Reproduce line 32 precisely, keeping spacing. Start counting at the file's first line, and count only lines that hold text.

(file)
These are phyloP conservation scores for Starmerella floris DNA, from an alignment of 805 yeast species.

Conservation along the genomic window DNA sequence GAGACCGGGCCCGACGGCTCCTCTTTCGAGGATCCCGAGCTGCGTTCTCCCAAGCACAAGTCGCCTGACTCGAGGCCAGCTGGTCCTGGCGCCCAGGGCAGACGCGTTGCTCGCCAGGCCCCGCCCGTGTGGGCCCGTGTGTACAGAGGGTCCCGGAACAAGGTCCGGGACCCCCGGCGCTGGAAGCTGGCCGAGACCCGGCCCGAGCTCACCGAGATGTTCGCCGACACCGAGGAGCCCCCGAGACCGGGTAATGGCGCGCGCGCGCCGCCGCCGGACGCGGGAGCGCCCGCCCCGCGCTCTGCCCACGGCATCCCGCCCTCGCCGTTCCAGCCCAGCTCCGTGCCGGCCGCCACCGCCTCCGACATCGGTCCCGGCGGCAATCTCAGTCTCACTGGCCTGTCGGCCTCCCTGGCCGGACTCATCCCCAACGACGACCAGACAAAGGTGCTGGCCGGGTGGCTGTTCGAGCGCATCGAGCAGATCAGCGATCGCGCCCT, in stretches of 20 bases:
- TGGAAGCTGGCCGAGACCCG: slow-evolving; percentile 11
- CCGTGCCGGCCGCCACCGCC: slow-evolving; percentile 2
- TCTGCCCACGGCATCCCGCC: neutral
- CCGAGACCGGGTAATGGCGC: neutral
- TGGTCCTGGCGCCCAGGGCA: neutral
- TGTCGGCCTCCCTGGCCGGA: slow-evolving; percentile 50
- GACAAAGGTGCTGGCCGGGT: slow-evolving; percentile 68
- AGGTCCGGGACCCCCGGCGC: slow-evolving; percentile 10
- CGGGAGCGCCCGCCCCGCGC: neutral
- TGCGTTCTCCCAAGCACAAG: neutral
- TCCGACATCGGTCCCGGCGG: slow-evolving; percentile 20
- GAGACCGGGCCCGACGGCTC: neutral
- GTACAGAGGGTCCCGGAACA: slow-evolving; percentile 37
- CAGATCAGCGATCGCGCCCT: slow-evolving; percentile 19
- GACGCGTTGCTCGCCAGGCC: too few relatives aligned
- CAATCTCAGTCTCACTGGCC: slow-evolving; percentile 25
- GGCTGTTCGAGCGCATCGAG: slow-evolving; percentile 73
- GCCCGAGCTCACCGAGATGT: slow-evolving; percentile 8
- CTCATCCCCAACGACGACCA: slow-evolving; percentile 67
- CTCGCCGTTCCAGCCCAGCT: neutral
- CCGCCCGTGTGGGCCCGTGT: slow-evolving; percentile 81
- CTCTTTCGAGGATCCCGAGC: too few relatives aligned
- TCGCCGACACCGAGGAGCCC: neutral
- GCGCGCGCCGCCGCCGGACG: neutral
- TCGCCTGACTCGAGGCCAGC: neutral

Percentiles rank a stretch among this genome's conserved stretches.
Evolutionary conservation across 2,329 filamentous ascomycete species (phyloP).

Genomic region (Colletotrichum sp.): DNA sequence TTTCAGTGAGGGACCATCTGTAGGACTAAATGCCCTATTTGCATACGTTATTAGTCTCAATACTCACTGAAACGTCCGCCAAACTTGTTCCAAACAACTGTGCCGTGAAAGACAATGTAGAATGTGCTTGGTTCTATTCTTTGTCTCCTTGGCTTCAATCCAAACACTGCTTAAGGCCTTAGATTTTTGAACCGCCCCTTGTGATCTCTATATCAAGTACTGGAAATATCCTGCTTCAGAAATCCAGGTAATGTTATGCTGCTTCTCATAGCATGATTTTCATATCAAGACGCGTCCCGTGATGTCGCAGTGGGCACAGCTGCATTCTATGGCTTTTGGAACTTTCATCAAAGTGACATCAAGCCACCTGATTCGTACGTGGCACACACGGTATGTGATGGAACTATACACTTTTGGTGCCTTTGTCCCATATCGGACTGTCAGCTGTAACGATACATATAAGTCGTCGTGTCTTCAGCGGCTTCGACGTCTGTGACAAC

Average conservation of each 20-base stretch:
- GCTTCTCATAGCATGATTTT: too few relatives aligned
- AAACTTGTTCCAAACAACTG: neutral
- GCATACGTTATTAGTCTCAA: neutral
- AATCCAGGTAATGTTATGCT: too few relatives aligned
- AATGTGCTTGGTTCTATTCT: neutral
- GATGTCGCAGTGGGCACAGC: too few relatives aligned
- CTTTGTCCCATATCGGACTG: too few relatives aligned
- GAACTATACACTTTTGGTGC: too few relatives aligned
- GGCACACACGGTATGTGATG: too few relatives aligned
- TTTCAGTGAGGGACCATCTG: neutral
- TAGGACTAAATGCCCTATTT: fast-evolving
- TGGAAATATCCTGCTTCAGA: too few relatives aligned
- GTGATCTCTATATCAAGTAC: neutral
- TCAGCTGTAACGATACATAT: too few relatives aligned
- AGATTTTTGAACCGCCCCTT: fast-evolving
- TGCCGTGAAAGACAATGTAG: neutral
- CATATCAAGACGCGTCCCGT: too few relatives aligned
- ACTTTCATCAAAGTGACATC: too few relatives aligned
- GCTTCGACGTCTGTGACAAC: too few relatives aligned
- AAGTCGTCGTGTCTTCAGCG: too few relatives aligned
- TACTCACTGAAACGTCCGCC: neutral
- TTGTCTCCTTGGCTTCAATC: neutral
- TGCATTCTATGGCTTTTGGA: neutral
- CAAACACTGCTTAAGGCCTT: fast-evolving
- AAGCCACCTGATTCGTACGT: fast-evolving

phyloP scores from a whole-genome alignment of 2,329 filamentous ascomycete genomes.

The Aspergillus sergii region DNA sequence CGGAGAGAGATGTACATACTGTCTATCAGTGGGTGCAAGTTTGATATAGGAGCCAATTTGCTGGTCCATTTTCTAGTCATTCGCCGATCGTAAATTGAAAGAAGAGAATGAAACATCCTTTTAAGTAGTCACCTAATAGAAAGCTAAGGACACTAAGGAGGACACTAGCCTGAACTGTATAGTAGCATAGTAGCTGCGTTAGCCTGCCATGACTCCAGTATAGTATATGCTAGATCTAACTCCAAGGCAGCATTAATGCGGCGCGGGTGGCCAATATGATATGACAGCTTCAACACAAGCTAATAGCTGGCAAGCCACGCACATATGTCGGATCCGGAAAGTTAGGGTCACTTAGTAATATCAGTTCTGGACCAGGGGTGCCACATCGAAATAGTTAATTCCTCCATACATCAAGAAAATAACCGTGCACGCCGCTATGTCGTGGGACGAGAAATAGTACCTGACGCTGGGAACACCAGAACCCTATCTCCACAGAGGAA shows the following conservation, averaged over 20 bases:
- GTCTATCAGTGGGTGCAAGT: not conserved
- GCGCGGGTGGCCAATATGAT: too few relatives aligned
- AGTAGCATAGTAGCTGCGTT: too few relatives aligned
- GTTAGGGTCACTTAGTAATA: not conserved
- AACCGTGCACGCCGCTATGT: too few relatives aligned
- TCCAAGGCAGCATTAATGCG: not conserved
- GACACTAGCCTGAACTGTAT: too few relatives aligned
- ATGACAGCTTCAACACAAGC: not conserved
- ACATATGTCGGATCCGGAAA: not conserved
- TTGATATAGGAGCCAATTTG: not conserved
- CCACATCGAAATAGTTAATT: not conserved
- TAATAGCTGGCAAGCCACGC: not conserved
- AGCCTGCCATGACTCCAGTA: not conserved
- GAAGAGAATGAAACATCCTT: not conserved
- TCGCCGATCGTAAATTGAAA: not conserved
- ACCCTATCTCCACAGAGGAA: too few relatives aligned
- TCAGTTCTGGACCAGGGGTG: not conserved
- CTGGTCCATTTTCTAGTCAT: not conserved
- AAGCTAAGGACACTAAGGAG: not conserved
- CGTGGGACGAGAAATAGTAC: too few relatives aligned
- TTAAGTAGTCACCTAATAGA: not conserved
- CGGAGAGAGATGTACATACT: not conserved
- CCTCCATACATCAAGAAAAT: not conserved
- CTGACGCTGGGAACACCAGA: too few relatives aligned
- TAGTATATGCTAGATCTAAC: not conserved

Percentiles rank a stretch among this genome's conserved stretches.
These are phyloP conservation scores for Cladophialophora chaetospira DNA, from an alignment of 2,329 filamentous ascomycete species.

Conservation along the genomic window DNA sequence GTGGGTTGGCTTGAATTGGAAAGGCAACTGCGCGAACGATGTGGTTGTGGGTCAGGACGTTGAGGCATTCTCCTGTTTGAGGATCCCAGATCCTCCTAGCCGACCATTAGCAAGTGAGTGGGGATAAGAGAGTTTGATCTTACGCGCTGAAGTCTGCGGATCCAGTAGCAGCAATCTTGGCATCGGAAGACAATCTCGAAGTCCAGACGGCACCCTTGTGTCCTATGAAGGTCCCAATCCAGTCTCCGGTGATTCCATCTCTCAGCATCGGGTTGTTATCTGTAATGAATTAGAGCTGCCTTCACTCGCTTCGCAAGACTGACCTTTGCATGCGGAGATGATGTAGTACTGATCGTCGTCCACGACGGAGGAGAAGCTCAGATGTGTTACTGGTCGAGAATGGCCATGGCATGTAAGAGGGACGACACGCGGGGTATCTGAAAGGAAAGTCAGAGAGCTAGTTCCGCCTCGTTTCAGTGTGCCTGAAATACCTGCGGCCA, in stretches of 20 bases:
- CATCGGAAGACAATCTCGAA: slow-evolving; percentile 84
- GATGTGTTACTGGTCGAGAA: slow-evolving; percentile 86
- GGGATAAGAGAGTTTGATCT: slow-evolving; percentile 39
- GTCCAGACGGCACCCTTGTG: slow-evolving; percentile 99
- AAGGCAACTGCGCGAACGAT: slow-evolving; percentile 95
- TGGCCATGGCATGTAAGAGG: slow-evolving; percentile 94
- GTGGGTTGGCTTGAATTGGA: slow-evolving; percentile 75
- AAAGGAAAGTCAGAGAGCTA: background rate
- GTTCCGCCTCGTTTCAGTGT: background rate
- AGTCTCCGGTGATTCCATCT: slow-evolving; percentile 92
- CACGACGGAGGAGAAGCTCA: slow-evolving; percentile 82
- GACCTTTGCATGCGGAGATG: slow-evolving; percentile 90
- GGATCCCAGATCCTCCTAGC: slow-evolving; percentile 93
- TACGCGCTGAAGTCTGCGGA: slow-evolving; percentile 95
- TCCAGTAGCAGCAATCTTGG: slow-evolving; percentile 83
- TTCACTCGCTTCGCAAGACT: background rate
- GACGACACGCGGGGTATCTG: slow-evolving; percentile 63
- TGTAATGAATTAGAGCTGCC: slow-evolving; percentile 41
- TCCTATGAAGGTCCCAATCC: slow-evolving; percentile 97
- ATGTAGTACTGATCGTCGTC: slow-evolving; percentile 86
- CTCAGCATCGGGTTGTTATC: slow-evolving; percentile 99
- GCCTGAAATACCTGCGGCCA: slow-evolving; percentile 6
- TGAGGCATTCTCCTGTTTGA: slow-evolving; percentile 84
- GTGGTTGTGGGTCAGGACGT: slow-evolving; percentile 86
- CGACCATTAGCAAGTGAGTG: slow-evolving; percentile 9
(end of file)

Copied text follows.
- GCTTCTCATAGCATGATTTT: too few relatives aligned